Students Stand With Service Workers In Skidmore Labor Disputes
Students at Skidmore College recently rallied in support of service workers on campus. The demonstration came as the workers’ union is engaged in labor negotiations with the school’s administration.
On Thursday morning, students from Skidmore College gathered and stood silently, holding signs in support of workers on campus. The school’s administration is currently involved in labor negotiations with the Service Employees International Union Local 200United.
A representative of the newly-formed Skidmore Labor Student Alliance, Aneta Molenda, said the turnout was more than she expected.
"We were aiming for 50, hoping for 100, and we were blown away by how many showed up," said Molenda.
Molenda said 140 students gathered after her group engaged students by word of mouth on Wednesday.
Molenda said that the students did not stand in support of any union or workers in particular, but wanted to create awareness of ongoing labor disputes and to let the school’s administration, student body, and workers know they are standing in solidarity.
"It wasn't about protesting anything but it was just showing the workers, and administration, and other students that 'here we are, we are watching, and we know what's going on we care, and we really want to support the workers," said Molenda.
Teresa Mack-Piccone, an external organizer with SEIU Local 200United, said that the workers her union represents were due to begin negotiations on a new three-year labor contract in mid-May, but were delayed.
"Some delays are normal. Not everyone can make it to negotiations, but these continued by the college, by management all through the summer months," said Mack-Piccone. "So this last set of negotiations was set to begin on this past Monday and we were supposed to have three days this week."
Mack-Piccone said the administration tried to delay the negotiations once again, but agreed to give the union time on Thursday morning. The student demonstration occurred prior to the negotiation session. SEIU represents about 150 workers in a variety of on-campus jobs, including custodians, mail workers, food service, and maintenance staff.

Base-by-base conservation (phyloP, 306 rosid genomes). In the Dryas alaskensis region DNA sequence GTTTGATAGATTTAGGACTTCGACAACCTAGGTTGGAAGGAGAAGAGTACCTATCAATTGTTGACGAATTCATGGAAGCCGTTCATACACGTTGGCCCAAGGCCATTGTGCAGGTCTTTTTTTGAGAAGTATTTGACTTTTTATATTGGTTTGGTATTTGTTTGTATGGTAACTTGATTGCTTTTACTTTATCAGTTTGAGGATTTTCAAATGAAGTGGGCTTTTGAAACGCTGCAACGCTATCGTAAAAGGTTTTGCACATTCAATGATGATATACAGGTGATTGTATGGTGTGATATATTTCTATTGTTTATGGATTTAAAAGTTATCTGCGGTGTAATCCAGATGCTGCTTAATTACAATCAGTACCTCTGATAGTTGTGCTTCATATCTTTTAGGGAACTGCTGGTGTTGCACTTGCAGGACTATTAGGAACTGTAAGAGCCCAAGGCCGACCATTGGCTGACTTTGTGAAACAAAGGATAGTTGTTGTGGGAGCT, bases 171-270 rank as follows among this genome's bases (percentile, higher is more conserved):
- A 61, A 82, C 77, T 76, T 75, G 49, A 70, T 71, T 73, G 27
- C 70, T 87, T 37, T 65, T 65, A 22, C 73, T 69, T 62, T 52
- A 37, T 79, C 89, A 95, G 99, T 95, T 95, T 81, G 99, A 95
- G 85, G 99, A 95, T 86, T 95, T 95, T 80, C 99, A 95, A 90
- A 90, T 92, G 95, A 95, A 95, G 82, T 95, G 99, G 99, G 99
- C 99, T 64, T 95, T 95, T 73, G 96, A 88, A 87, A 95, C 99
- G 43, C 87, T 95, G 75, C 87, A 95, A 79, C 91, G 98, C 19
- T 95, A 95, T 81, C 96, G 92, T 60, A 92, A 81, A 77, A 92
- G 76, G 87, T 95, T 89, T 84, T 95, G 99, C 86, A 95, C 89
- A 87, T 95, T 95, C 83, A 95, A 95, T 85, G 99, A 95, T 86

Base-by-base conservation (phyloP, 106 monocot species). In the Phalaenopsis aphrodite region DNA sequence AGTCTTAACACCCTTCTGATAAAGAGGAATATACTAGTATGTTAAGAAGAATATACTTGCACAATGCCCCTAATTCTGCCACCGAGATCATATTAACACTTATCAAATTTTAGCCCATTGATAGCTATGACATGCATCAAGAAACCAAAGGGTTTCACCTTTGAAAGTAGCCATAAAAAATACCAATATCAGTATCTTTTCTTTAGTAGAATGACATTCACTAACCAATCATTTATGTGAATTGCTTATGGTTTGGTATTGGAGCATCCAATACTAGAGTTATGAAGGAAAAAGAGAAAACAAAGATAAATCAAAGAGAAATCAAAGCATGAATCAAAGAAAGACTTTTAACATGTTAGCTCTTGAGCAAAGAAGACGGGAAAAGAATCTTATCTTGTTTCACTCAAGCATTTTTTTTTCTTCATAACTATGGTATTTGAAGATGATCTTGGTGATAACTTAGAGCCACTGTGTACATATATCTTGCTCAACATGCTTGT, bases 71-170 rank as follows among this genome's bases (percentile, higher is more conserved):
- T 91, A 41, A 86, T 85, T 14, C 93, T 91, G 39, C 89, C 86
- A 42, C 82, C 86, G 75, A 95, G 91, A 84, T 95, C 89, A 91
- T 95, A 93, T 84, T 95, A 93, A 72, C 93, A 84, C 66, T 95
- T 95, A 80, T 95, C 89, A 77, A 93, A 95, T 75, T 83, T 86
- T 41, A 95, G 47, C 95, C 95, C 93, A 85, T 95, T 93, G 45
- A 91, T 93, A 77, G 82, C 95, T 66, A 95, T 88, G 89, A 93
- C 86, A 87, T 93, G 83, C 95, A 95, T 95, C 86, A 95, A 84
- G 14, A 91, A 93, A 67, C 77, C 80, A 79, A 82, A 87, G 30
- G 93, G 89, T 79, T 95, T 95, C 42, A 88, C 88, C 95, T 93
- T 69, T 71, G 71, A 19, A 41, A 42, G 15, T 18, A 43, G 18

Mack-Piccone said that the union went into Thursday’s meeting seeking a handful of changes for a new labor contract.
"A fairly compensated retirement plan, decent healthcare coverage, and options for change if the workers decide if they want that, and fair living wages," said Mack-Piccone.
She said the negotiation meeting with the college was unsuccessful and it is yet to be determined what the next steps will be.
A statement from the college released to WAMC reads in part…
“Skidmore has had a long history of bargaining in good faith, and will continue to do so. We are committed to providing competitive compensation, which includes salary and benefits for all employees.
Our union employees are important members of the Skidmore community. The College values the important work and the essential contributions made, especially to our students.”
The release also gives background on an additional labor dispute involving workers at Skidmore.
According to school officials, a petition to the National Labor Relations Board was filed last June by the United Professional and Service Employees Union Local 1222.
Local 1222 reportedly is seeking to represent employees currently aligned with SEIU Local 200United.
In August, an election was held for workers to determine which union to be represented by, or not at all. Without a clear majority in the elections, the college is expecting to hear shortly from the NLRB on a runoff election.